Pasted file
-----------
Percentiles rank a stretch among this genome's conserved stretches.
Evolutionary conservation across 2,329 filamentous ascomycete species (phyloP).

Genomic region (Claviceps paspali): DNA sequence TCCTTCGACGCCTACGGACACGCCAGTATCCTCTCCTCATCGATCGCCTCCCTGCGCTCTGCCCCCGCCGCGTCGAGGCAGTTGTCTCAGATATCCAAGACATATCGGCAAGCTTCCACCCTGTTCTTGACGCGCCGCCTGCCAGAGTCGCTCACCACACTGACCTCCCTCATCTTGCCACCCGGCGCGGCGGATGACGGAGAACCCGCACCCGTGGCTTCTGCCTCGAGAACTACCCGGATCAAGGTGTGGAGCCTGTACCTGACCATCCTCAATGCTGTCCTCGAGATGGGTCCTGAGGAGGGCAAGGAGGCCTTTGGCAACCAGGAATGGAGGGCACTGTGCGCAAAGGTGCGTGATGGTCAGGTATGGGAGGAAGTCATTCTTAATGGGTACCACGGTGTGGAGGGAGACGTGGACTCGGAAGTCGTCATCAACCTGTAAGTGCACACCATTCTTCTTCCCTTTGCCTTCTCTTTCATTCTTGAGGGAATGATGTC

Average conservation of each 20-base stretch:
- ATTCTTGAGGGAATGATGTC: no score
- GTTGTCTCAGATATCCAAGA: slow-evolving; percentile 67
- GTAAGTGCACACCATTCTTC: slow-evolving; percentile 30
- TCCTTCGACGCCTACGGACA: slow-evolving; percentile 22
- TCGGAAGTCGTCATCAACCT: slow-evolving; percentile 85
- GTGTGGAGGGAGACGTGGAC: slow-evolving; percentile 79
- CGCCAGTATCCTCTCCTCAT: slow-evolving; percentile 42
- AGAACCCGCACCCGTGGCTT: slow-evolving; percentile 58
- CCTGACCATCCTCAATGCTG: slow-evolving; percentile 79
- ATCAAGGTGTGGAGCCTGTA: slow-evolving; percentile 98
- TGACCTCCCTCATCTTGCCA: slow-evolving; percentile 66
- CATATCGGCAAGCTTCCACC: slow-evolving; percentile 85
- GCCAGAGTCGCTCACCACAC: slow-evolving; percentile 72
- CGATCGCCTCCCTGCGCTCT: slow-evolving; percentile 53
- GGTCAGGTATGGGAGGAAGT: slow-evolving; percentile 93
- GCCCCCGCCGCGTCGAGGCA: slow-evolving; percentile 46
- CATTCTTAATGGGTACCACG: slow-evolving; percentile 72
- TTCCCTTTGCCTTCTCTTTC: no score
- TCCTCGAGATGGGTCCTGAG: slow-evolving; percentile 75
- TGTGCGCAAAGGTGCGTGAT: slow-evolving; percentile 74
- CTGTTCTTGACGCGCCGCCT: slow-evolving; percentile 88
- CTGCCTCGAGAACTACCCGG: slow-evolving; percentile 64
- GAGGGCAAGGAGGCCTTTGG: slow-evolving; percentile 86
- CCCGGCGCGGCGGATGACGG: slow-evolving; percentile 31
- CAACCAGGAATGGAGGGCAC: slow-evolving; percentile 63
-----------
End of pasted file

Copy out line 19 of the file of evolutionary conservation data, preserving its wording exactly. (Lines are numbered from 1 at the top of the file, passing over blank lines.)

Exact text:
- GGTCAGGTATGGGAGGAAGT: slow-evolving; percentile 93